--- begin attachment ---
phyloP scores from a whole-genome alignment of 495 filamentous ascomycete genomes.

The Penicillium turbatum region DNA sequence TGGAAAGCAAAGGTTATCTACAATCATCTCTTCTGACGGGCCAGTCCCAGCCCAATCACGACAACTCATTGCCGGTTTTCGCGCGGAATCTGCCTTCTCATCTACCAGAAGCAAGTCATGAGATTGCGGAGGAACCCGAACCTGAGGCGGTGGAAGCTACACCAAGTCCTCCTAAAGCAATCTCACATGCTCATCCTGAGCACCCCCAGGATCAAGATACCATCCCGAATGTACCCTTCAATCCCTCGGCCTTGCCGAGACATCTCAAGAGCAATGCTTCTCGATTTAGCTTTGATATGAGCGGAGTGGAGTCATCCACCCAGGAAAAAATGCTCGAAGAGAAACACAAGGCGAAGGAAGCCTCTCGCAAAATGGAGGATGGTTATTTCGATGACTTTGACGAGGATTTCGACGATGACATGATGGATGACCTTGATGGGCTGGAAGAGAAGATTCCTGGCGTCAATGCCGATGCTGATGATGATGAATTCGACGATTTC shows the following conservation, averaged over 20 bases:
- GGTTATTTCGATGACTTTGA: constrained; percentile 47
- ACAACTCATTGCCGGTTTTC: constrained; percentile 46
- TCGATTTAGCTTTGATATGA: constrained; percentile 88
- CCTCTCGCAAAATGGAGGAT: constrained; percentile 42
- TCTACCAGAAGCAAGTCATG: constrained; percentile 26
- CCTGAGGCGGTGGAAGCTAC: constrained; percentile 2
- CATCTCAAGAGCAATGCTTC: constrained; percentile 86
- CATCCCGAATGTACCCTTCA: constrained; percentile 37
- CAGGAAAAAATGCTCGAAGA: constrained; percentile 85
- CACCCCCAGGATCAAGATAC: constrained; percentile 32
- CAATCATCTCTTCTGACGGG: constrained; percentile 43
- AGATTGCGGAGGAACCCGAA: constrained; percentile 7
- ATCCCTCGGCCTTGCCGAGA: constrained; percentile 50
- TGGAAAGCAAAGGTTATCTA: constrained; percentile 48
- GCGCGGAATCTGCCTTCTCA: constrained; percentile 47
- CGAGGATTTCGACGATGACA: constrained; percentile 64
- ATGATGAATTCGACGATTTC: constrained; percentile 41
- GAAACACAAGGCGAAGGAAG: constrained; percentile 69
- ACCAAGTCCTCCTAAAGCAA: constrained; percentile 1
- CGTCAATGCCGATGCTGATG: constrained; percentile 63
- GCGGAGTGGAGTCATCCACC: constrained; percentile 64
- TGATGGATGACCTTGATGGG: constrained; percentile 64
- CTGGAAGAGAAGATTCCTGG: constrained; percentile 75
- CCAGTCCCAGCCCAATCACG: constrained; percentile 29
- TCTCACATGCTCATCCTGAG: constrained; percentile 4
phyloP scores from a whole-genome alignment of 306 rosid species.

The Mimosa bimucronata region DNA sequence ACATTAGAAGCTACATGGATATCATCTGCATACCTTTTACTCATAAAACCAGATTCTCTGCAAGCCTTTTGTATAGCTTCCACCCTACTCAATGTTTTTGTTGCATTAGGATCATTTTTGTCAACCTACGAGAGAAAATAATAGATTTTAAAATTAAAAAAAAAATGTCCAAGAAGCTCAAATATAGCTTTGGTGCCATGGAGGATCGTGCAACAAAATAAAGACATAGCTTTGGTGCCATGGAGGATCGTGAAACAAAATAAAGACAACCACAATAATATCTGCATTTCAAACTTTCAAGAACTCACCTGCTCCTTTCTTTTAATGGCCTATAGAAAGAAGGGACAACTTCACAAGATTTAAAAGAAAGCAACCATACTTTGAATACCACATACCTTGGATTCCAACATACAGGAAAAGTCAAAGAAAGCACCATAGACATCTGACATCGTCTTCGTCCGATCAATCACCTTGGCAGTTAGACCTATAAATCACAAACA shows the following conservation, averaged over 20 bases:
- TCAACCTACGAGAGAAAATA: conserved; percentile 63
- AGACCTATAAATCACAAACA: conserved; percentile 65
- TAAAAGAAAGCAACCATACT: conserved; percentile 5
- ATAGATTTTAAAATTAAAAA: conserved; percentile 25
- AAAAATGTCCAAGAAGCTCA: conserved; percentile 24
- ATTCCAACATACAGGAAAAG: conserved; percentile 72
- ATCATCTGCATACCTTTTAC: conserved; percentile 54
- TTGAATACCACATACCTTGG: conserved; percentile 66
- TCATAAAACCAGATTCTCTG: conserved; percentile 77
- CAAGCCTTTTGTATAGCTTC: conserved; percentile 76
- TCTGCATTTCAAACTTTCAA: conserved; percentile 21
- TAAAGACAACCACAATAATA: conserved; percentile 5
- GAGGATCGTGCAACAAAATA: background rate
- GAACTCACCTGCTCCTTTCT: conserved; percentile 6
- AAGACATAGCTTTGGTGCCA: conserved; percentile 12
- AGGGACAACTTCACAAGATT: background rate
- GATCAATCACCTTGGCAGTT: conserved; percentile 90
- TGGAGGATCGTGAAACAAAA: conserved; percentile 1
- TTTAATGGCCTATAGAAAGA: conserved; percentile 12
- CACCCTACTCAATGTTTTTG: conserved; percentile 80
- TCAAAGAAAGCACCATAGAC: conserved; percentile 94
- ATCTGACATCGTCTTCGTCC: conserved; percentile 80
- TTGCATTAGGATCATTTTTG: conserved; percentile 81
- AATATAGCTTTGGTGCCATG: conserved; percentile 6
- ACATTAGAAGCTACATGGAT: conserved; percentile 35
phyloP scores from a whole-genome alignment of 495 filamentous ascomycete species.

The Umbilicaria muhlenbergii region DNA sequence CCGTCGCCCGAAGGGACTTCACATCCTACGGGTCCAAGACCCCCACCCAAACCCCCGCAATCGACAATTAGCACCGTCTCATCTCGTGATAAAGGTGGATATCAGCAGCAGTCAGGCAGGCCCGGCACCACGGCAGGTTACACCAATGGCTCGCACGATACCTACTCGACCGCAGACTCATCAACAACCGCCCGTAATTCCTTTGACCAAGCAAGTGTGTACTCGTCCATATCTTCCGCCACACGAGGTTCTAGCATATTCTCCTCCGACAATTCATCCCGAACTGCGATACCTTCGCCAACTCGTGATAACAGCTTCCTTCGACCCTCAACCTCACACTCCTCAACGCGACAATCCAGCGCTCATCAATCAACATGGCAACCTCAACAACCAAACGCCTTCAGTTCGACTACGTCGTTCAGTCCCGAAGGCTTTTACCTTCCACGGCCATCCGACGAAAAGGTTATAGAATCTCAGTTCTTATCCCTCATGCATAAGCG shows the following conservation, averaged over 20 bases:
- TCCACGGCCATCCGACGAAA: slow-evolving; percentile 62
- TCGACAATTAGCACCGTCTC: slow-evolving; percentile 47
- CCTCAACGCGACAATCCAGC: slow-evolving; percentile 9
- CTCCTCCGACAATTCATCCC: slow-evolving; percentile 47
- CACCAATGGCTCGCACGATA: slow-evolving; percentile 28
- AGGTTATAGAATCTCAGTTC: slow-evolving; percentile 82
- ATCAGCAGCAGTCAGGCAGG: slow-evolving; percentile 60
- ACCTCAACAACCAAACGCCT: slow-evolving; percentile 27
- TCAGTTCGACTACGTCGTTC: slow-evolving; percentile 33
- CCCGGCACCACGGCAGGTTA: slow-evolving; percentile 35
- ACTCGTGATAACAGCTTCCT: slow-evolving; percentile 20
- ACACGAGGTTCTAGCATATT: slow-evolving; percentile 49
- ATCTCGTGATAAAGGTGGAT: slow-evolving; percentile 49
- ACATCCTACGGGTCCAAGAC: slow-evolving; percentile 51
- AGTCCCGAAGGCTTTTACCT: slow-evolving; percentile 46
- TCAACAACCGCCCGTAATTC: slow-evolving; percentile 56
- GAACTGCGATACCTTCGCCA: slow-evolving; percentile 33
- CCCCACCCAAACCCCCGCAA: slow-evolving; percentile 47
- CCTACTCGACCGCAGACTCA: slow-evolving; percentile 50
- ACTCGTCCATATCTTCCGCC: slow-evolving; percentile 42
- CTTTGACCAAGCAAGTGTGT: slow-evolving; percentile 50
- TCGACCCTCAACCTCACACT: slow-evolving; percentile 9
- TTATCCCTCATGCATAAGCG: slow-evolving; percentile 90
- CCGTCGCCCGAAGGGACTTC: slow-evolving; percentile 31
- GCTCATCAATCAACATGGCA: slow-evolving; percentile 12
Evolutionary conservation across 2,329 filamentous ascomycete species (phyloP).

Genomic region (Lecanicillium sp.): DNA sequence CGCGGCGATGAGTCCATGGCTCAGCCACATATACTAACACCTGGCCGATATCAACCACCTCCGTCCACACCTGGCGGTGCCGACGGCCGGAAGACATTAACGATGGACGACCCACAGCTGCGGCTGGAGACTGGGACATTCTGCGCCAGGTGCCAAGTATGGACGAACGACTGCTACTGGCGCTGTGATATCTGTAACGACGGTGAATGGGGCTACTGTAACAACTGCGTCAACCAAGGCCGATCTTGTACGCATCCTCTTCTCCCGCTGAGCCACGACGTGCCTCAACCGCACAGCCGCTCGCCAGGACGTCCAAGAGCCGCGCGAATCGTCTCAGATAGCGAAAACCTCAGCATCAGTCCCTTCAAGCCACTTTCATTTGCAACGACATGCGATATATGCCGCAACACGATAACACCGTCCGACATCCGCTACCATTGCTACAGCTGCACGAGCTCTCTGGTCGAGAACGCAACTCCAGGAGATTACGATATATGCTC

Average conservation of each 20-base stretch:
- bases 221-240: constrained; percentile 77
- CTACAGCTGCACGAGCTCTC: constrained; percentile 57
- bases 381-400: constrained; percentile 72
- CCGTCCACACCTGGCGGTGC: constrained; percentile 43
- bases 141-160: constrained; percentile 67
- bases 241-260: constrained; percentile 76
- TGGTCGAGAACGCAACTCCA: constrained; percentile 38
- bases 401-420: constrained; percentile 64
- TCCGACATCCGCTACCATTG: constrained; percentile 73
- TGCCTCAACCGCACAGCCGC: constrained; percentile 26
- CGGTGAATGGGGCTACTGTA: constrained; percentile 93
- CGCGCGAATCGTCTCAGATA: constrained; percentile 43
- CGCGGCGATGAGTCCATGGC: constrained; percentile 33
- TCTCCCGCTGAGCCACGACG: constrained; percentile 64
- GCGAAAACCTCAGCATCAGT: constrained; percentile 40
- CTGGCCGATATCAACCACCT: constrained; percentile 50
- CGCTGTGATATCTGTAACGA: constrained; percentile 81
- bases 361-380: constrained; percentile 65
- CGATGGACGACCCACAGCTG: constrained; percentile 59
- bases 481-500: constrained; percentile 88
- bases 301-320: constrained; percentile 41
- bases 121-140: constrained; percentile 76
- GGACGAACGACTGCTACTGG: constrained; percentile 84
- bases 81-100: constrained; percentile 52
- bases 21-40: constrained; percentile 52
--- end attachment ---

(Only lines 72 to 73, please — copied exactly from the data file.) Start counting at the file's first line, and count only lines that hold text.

- TCAACAACCGCCCGTAATTC: slow-evolving; percentile 56
- GAACTGCGATACCTTCGCCA: slow-evolving; percentile 33